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I am writing a program to convert between megabits per second and mebibits per second; A user would enter 1 Mebibits p/s and get 1.05 Megabits p/s as the output.

These are two units of computer data transfer rate. A megabit (SI unit of measurement in deny) is 1,000,000 bits, or 10^6. A mebibit (IEC binary prefix) is 1,048,576 bits or 2^20.

A user will specify if they have given a number in mega-or-mebi bits per second. So I need to know, how can I convert between these two powers? If the user inputs "1" and selects "mebibits" as the unit, how can I convert from this base 2 number system to the base 10 number system for "megabits"?

Thank you for reading.

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usually programming languages supply formatting options to output numbers in binary, octal, decimal or hexdecimal notation. If you only need an input output conversion this should be sufficient, since you are dealing with the same number all the time. –  user20266 Jun 22 '12 at 16:18
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To convert megabits to mebibits, you just divide by $1.048576$. To convert the other way, multiply by $1.048576$. What else do you need to know? –  MJD Jun 22 '12 at 16:21
    
How did you work that out, 1.048576? –  jwbensley Jun 22 '12 at 16:22
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There are 1048576 bits in a mebibyte, and 1000000 bits in a megabyte, so there are 1048576/1000000 megabytes in a mebibyte, and that's 1.048576. –  MJD Jun 22 '12 at 16:37
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2 Answers

up vote 2 down vote accepted

If you have $x \text{ Mebibits p/s}$, since a Mebibit is $\displaystyle \frac{2^{20}}{10^6} = 1.048576$ Megabits, you have to multiply by $1.048576$, getting $1.048576x \text{ Megabits p/s}$. Likewise, if you have $y\text{ Megabits p/s}$, since a Megabit is $\displaystyle \frac{10^6}{2^{20}} = 0.95367431640625$ Mebibits, you have to multiply by $0.95367431640625$, getting $0.95367431640625y\text{ Mebibits p/s}$. Round up as necessary.

To find these conversion factors, you can see that a Mebibit is $2^{20}$ bits, and a Megabit is $10^6$ bits. Therefore a Mebibit is $\displaystyle 2^{20} \text{ bits} = \frac{2^{20}}{10^6} \text{ Megabits}$, and the other direction is analogous.

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I'm getting some excellent answers, but there is still one thing I don't understand. I perhaps misunderstood the problem so didn't ask the correct question; The user can chose any unit of measurement from giga/mega/kilo bits p/s and gibi/mebi/kibi bits per second, so I was hoping someone would explain the conversion between powers as I originally mentioned, so that I could apply the same math (scaled up or down) to all these units. Using the above examples, will the math be the same but when converting from 10 mebibits p/s to kilobits b/s it's simply also going to be 1000x the outcome? –  jwbensley Jun 23 '12 at 11:30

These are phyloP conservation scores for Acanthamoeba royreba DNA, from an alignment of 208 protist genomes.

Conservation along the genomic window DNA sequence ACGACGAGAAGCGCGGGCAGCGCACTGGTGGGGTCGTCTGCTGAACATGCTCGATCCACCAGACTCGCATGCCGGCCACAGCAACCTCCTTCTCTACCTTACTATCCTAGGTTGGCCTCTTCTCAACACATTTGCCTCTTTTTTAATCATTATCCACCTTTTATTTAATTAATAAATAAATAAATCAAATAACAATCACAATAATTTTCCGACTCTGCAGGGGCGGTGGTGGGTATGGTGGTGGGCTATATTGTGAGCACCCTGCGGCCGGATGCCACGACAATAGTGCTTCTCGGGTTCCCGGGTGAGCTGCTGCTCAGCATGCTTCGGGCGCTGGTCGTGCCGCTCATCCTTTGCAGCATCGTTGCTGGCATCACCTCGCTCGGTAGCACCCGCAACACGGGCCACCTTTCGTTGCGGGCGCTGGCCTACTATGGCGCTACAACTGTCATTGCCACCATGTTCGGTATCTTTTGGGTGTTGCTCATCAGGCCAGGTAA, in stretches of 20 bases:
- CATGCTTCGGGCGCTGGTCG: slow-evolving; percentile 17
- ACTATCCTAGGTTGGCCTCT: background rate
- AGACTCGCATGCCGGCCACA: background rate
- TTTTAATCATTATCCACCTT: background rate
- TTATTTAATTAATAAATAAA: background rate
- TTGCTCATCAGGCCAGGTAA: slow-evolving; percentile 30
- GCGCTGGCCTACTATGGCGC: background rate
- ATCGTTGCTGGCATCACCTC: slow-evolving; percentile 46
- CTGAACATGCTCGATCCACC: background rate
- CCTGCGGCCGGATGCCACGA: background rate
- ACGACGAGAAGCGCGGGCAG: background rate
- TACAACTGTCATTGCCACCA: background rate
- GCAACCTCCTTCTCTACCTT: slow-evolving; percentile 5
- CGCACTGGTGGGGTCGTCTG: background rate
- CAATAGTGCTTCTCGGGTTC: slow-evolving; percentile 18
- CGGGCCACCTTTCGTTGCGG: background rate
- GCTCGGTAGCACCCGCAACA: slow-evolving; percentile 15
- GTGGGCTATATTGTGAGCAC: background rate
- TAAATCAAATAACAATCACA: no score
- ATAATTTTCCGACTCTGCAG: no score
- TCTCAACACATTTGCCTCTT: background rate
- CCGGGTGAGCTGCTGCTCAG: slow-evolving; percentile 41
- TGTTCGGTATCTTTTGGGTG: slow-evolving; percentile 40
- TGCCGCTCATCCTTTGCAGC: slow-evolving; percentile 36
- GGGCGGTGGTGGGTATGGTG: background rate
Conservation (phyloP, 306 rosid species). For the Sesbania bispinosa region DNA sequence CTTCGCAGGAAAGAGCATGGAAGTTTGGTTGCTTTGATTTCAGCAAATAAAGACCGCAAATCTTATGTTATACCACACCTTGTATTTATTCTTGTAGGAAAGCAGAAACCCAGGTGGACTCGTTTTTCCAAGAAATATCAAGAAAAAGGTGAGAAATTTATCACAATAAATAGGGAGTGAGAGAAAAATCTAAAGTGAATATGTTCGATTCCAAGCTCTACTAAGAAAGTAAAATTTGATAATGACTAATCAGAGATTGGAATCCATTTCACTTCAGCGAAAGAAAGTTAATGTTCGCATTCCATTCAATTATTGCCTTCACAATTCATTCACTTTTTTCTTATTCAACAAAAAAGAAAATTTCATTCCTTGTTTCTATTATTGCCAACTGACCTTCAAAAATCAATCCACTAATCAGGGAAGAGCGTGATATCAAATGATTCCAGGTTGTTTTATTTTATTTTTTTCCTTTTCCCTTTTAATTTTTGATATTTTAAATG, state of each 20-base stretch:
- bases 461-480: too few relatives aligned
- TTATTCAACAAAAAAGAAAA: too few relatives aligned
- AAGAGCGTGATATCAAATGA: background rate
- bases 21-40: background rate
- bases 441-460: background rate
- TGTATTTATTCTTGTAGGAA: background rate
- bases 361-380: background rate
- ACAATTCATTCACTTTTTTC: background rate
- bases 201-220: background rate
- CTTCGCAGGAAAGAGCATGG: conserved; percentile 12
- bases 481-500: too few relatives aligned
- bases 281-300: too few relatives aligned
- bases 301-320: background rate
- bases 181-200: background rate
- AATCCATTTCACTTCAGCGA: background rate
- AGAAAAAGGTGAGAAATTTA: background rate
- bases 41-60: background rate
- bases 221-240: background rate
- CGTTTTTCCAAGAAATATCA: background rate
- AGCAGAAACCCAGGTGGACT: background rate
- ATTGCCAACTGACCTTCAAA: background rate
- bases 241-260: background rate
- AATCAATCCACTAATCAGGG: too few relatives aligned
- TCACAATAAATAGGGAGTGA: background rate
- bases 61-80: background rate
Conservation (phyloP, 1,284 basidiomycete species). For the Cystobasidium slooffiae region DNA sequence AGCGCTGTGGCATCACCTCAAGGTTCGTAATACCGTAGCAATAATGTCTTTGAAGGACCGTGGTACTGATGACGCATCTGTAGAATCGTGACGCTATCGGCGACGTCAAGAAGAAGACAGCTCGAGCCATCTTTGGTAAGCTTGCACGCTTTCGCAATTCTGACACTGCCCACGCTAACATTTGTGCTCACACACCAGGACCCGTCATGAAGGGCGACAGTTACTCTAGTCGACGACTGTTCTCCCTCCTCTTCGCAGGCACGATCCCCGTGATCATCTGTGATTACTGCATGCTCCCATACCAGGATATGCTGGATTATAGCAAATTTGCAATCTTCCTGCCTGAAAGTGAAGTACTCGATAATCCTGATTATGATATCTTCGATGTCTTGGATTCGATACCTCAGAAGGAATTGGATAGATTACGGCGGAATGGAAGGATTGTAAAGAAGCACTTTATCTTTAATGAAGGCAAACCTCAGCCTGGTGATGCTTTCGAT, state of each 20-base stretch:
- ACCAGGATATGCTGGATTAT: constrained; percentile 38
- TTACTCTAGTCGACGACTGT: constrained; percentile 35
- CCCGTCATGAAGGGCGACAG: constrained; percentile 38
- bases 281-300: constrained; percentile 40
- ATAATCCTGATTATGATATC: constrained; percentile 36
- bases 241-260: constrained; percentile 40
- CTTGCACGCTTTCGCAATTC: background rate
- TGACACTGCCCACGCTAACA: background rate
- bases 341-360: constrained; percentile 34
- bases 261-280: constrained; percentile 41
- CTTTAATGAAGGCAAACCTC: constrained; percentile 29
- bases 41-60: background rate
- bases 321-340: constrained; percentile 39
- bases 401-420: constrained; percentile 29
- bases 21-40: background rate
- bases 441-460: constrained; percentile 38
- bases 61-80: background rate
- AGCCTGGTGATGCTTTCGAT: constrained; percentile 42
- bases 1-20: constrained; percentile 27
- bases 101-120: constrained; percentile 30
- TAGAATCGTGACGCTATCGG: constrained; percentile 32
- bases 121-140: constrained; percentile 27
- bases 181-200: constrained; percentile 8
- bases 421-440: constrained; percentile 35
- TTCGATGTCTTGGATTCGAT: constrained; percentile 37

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I have been away and plaid some more with this, and it has all made sense now. I have a working converter. Many thanks :) –  jwbensley Jun 23 '12 at 13:14
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You seem to misunderstand what a 'base" means; as with all numbers in common usage in Western society, the number $1,048,576$ is in base 10. For reference, here is the relevant Wikipedia page. Remember that in "base $b$" notation, the string of digits $(a_n\ldots a_1a_0)$ denotes $$a_nb^n+\cdots+a_1b+a_0$$ so for example, $10,048,576$ denotes $$(1\times 10^7)+(0\times 10^6)+(0\times 10^5)+(4\times 10^4)+(8\times 10^3)+(5\times 10^2)+(7\times 10^1)+(6\times 10^0)$$ However, in base 2, the same number would be written $$1\underbrace{0000000000000000000}_{19\text{ zeros}}=(1\times 2^{20})+(0\times 2^{19})+\cdots+(0\times 2^0)$$ Now on to how to convert. Because $$1\text{ megabit}=1,000,000\text{ bits},\quad 1\text{ mebibit}=1,048,576\text{ bits}$$ if you have $1.048576$ megabits, you have $$1.048576\times (1\text{ megabit})=1.048576\times 1,000,000\text{ bits}=1,048,576\text{ bits}=1\text{ mebibit}.$$ If you have $\frac{1}{1.048576}$ mebibits, you have $$\frac{1}{1.048576}\times(1\text{ mebibits})=\frac{1}{1.048576}\times 1,048,576\text{ bits}$$ $$=\frac{1}{1.048576}\times1.048576\times 1,000,000\text{ bits}=1,000,000\text{ bits}=1\text{ megabit}$$ Thus, $1$ megabit equals $\frac{1}{1.048576}$ mebibits, and 1 mebibit equals $1.048576$ megabits, and to convert any other number of megabits or mebibits, just multiply: $$x\text{ megabits}=\frac{x}{1.048576}\text{ mebibits}$$ and $$y\text{ mebibits}=(1.048576\times y)\text{ megabits}.$$ In even more generality, if one "blah" equals $X$ "foos" and one "kwip" equals $Y$ "foos", then one blah equals $\frac{X}{Y}$ kwips and one kwip equals $\frac{Y}{X}$ blahs.

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Thanks for your great answer Zev, I found it a little confusing at first, but after reading talmid's and doing some sums for myself it has all made sense, and I understand yours now too. Thank you :D –  jwbensley Jun 23 '12 at 13:15
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